Data Analytics Minor Lays Foundation for Strong Suite of Programs That Mine Potential of Big Data

April 8, 2019


Michael Salé, director of data analytics minor, teaches data science class

Paul Flynn ’19 is among the growing number of students who see Stonehill’s data analytics minor as providing a valuable edge in the tech-sector job market. 

The resident of Milford, Connecticut, is a management major with a concentration in management information systems (MIS) and data analytics minor, and he said his major and minor will help him stand out when it’s time to launch his career. 

“Classes in both subject areas revolve around technology,” he said. “While the MIS major allows me to explore core computer concepts, the data analytics minor allows me to focus on specifics related to coding and analytics.” 

The increasingly popular program, offered through our Meehan School of Business, has provided the foundation for other related initiatives aimed at equipping students with the skills and knowledge they need to thrive in data-driven fields. Our May School of Arts & Sciences has launched a data science major, and a master’s degree in data analytics is in development. 

Professor Michael Salé and a group of colleagues in Stonehill’s Business Administration Department developed the data analytics minor after recognizing the competitive advantage it would give to students such as Flynn, allowing them to step into advanced workplace roles quicker. 

“Organizations want employees who have acquired the ability to analyze and use data,” said Salé, who now serves as the director of the data analytics minor program, which was established in 2014. “Companies don’t want to wait for them to be trained. We had an opportunity to capitalize on this need through this minor.” 

Using Newfound Skills to Solve Problems and Create Opportunities

Five Stonehill data analytics minors recently attendeBest Data Visualization for our region. More than 80d the American Statistical Association DataFest competition at Bryant University, taking 2nd overall in schools and 4,000 student participated in the event, which lasted over 30 hours over the course of a weekend and asked teams to extract insight from a rich and complex data set.

The minor offers students the opportunity to gain complementary computer science, mathematics and analytics skills through a series of applied learning courses. The program is interdisciplinary and designed to complement various majors, from environmental science and biology to communication and finance.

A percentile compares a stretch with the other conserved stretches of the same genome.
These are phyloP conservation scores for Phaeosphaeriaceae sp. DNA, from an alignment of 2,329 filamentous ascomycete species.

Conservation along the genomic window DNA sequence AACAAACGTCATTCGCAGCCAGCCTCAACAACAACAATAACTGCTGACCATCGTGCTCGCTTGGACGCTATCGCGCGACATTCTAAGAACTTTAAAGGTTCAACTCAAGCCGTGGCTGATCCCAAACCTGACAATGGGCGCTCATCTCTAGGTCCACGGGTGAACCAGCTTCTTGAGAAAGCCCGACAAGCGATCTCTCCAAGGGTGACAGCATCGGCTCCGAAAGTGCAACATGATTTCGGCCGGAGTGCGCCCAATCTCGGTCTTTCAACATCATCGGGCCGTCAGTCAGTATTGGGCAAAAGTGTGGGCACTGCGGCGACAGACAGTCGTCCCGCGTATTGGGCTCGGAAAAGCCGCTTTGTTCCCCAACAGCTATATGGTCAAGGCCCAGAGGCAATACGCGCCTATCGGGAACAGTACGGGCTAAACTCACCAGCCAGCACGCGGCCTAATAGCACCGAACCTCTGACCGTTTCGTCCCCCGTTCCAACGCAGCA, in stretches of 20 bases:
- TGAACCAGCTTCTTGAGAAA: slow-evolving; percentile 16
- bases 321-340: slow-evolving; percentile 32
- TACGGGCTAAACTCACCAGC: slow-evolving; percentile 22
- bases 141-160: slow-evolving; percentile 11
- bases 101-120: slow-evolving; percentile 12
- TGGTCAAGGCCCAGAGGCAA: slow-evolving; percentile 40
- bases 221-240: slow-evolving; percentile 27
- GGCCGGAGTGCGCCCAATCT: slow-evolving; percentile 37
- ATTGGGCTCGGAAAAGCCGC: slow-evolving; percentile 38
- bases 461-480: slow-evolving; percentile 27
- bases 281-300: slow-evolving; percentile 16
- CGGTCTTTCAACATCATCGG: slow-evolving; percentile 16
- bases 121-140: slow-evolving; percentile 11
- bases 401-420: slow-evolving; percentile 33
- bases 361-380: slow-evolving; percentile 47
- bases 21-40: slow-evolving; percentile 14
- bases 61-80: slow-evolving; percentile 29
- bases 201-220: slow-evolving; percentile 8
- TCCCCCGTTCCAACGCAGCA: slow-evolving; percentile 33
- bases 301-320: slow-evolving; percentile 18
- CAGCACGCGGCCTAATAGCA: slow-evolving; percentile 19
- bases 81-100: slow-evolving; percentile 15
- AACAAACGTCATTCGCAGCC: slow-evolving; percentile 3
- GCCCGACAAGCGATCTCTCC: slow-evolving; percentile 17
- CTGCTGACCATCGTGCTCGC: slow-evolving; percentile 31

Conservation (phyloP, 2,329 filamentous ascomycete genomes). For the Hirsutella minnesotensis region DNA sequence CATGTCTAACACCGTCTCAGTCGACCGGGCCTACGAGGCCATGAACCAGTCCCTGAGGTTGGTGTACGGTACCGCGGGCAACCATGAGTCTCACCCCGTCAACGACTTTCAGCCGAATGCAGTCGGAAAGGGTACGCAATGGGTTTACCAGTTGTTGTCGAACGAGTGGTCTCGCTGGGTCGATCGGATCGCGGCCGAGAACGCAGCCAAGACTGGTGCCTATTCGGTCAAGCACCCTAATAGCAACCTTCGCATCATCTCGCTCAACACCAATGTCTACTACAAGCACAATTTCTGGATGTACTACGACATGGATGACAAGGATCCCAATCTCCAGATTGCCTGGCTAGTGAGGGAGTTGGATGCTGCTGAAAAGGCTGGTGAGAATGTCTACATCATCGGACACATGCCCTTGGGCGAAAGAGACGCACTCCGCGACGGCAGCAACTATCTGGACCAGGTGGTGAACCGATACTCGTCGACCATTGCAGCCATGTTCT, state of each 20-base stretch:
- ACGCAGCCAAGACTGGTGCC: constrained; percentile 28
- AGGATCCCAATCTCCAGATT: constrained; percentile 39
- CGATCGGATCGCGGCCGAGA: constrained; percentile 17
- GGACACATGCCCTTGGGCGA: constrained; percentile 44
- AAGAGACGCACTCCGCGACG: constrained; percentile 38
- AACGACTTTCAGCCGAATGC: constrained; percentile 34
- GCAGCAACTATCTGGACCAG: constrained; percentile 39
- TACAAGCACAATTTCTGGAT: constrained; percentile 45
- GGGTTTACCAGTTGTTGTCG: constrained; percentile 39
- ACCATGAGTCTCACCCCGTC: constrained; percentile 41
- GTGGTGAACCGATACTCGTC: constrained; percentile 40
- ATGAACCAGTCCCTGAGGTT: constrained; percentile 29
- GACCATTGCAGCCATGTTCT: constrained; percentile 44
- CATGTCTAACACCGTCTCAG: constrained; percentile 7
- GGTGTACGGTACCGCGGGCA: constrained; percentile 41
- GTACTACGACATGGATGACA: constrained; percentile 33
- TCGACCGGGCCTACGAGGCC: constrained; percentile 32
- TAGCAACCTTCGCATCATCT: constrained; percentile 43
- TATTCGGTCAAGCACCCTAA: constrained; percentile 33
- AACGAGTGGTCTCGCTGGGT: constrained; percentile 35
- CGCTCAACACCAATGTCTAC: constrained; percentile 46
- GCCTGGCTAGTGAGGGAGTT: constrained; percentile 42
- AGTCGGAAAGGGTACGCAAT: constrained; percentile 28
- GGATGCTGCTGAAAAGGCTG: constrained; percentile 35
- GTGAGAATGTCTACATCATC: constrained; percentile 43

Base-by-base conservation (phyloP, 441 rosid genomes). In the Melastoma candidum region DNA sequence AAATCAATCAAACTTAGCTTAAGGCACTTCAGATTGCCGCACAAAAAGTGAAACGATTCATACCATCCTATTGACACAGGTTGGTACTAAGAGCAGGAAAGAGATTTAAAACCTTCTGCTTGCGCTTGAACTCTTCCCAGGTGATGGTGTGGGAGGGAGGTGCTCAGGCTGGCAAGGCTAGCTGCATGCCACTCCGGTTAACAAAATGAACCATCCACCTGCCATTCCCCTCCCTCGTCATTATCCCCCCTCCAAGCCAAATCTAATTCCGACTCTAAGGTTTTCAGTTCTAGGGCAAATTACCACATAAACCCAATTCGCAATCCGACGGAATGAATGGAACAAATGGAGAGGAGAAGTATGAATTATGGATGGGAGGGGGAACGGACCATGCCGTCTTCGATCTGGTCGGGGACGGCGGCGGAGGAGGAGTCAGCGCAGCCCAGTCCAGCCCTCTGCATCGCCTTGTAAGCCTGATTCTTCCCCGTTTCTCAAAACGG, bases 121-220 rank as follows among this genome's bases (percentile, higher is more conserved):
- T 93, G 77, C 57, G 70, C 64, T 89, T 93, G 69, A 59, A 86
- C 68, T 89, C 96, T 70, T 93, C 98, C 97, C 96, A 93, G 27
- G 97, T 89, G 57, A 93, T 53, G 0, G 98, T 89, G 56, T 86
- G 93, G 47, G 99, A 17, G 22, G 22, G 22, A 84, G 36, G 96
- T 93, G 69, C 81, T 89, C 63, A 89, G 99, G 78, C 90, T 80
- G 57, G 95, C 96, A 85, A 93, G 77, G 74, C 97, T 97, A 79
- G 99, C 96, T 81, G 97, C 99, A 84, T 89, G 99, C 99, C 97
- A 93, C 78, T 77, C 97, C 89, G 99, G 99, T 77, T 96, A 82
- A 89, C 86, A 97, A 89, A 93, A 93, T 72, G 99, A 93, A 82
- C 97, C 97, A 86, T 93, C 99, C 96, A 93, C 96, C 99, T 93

“This flexibility is intrinsic to the minor’s existence,” Salé said. “Data is present in everything.”  

In their data analytics classes, students learn to apply statistics, machine learning, text retrieval and natural language processing to analyze data and interpret results. Salé said a primary goal of the minor is to help students use these acquired analytics skills to take a problem or opportunity and make decisions that will lead to positive outcomes.  

Economics major and data analytics minor Erica Cordatos ’19 kept this goal in mind when developing her senior capstone project. She was responsible for using data to examine how companies such as travel services giant Airbnb contribute to unemployment rates in the hotel industry.  

“Organizations want employees who have acquired the ability to analyze and use data. Companies don’t want to wait for them to be trained. We had an opportunity to capitalize on this need through this minor.”
Michael Salé, director of data analytics minor program

Cordatos recognizes that her research and her ability to interpret data could potentially affect others. 

“If tourists are choosing an Airbnb [rental] over a hotel, that can affect many people working in the industry,” she said. “It is important, then, to understand how Airbnb and the sharing economy as a whole affect workers, so they can adapt to this new situation.” 

In his 11 years at Stonehill, Salé has never grown tired of seeing students fully recognize the power of data over their course of study.  

“I enjoy seeing students learn how to ask deeper questions as the semester unfolds,” he said. “A lightbulb goes off as they realize the impact of data, once they know how to use it.”  

He said he is also pleased that Stonehill is creating opportunities for students to learn how to use data analytics to solve problems across various fields.  

“I’m glad Stonehill is being proactive and not reactive when it comes to our data analytics program,” he said. “Our administrators realize the need for people who can analyze data is only continuing to grow.”